DEVELOPMENT competition or not, these are the days that young players will remember and cherish forever.
Set 328 to win, a target that they had only twice successfully exceeded in one-day cricket, Yorkshire cruised home by seven wickets with 13 balls to spare thanks to marvellous innings from Harry Duke and George Hill.
Duke, the 19-year-old wicketkeeper handed his chance to open in the Royal London Cup, due to the absence of so many players because of The Hundred, scored 125 from 130 balls with 12 fours, his maiden century.
Hill, the 20-year-old all-rounder, struck an unbeaten 90 from 81 deliveries with eight fours and two sixes, also a career-best at first-team level.
Their partnership of 172 for the third wicket was greater than the entire total that Yorkshire managed in their five-wicket defeat to Surrey at Scarborough in their opening fixture, and to which this result was a rousing riposte.
At Scarborough, Yorkshire had been bowled out for 165 in 34.1 overs after choosing to bat, a third of their innings left unused in an extreme example of the cardinal sin. At Leicester, they paced their run-chase superbly, selected the right balls to hit and hit them with style.
That Leicestershire had made an imposing 327-7 after winning the toss, their highest score against Yorkshire in their 69 one-day meetings, only rendered that run-chase more impressive as Duke and Hill built on promising performances in the County Championship.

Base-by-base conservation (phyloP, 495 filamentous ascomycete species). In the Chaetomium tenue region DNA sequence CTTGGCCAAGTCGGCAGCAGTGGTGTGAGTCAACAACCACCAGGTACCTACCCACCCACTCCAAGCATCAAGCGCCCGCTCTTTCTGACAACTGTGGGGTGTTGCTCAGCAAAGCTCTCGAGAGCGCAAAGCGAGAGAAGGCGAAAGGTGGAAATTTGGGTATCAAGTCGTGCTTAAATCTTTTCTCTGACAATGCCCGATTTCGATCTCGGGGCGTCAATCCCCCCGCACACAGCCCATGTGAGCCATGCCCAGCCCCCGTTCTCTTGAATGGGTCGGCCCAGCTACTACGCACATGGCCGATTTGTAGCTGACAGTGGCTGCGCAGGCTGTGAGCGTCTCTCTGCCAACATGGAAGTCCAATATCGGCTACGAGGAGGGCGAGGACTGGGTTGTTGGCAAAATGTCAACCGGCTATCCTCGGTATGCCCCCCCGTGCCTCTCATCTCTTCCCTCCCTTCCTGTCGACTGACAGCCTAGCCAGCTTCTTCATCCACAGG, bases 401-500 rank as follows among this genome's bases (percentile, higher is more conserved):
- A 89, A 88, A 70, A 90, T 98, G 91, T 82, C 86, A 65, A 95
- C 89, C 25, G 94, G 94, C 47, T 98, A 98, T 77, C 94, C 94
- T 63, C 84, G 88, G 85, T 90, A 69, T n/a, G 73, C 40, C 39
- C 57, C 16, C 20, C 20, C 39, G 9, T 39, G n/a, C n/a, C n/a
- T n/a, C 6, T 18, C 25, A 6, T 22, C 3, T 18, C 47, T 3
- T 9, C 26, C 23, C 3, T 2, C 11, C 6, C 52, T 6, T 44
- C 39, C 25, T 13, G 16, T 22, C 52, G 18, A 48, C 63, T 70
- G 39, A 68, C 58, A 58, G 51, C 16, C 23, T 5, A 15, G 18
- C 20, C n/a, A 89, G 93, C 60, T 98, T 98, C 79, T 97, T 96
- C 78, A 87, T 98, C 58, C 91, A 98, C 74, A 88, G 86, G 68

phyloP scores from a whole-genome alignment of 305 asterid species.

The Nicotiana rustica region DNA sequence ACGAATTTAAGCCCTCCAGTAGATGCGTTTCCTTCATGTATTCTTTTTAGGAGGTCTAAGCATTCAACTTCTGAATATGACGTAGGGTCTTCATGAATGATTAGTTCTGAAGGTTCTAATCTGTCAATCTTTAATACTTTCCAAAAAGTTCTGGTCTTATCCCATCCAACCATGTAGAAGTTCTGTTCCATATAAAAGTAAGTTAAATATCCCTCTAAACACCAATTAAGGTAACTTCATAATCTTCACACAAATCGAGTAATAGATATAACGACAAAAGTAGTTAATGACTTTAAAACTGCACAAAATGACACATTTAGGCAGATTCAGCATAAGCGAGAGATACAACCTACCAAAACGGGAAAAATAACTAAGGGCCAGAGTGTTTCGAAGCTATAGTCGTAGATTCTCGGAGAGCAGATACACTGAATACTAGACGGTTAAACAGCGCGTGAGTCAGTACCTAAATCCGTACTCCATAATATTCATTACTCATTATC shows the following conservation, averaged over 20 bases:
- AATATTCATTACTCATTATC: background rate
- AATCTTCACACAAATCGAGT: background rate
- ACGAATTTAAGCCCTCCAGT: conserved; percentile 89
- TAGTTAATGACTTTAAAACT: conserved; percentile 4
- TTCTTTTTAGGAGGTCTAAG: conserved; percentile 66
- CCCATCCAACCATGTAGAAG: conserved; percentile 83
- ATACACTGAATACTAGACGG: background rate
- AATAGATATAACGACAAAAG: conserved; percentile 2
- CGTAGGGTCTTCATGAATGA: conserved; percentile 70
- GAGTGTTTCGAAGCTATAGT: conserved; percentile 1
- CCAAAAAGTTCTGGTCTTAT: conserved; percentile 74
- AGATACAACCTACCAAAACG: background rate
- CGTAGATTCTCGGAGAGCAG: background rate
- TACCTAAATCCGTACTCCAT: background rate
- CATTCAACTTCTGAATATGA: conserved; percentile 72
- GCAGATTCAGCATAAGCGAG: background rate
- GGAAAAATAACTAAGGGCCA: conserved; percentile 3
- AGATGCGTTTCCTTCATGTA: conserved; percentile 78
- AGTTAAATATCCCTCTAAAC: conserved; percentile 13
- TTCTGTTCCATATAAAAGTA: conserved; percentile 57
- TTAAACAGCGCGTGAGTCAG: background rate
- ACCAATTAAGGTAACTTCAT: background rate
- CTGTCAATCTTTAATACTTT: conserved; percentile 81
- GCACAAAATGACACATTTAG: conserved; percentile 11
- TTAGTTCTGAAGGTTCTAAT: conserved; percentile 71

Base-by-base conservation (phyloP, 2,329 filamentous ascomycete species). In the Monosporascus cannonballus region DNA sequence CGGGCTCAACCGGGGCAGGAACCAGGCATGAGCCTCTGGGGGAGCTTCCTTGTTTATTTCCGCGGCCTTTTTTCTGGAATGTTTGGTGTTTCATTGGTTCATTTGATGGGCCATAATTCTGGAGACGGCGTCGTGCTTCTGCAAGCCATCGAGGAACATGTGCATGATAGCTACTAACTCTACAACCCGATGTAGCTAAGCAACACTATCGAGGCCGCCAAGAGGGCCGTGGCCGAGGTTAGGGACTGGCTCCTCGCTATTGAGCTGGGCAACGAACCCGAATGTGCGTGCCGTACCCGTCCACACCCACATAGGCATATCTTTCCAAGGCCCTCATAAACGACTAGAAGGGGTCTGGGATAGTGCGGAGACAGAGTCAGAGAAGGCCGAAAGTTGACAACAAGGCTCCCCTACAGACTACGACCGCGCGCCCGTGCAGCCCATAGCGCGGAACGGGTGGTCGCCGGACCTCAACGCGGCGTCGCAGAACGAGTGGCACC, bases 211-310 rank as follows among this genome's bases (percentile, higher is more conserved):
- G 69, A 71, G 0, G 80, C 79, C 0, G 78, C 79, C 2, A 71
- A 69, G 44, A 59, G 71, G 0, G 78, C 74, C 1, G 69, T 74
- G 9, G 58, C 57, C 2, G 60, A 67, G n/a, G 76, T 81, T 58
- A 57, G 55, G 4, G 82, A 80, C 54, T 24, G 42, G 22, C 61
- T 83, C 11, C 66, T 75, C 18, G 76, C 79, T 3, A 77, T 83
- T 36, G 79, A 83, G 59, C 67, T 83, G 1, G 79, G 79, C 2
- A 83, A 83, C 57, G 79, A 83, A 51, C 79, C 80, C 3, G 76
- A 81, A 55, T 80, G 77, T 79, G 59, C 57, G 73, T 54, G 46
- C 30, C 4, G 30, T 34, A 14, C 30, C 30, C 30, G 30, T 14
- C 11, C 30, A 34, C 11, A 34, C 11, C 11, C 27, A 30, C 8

“Getting my first hundred was a magic moment,” said Duke, who was the youngest to make a List A century for Yorkshire since Sachin Tendulkar in 1992.
“My mum and dad and my girlfriend were here today so it was special to do it in front of them. I had a bit of nerves in the 90s but I had plenty of time to just knock it around. Me and George (Hill) have played together at Yorkshire since we were nine years old, and we just spoke about trying to keep it simple.”
There were two centurions in Leicestershire’s innings on a good pitch complemented by a fast outfield.
In sultry conditions, Marcus Harris, the Australian left-hander, who has played 10 Tests, hit 127 from 130 deliveries with 14 fours and two sixes, also his maiden one-day hundred.
Lewis Hill, the Leicestershire captain, recorded his second century at one-day level, striking 108 from 100 balls with 12 fours.
Their stand of 212 for the third wicket was only just shy of beating the record one-day stand achieved against Yorkshire - 216 by Ian Bell and Jonathon Trott, also for the third wicket, for Warwickshire at Edgbaston in 2005.
Both Harris and Hill fell to Matthew Waite, who nipped in with a flurry of late wickets to claim a career-best 5-59.
Will Fraine also played nicely when Yorkshire replied with a free-flowing 45 from 32 deliveries with eight fours, as did Gary Ballance, who hit 43 from 40 balls with seven fours.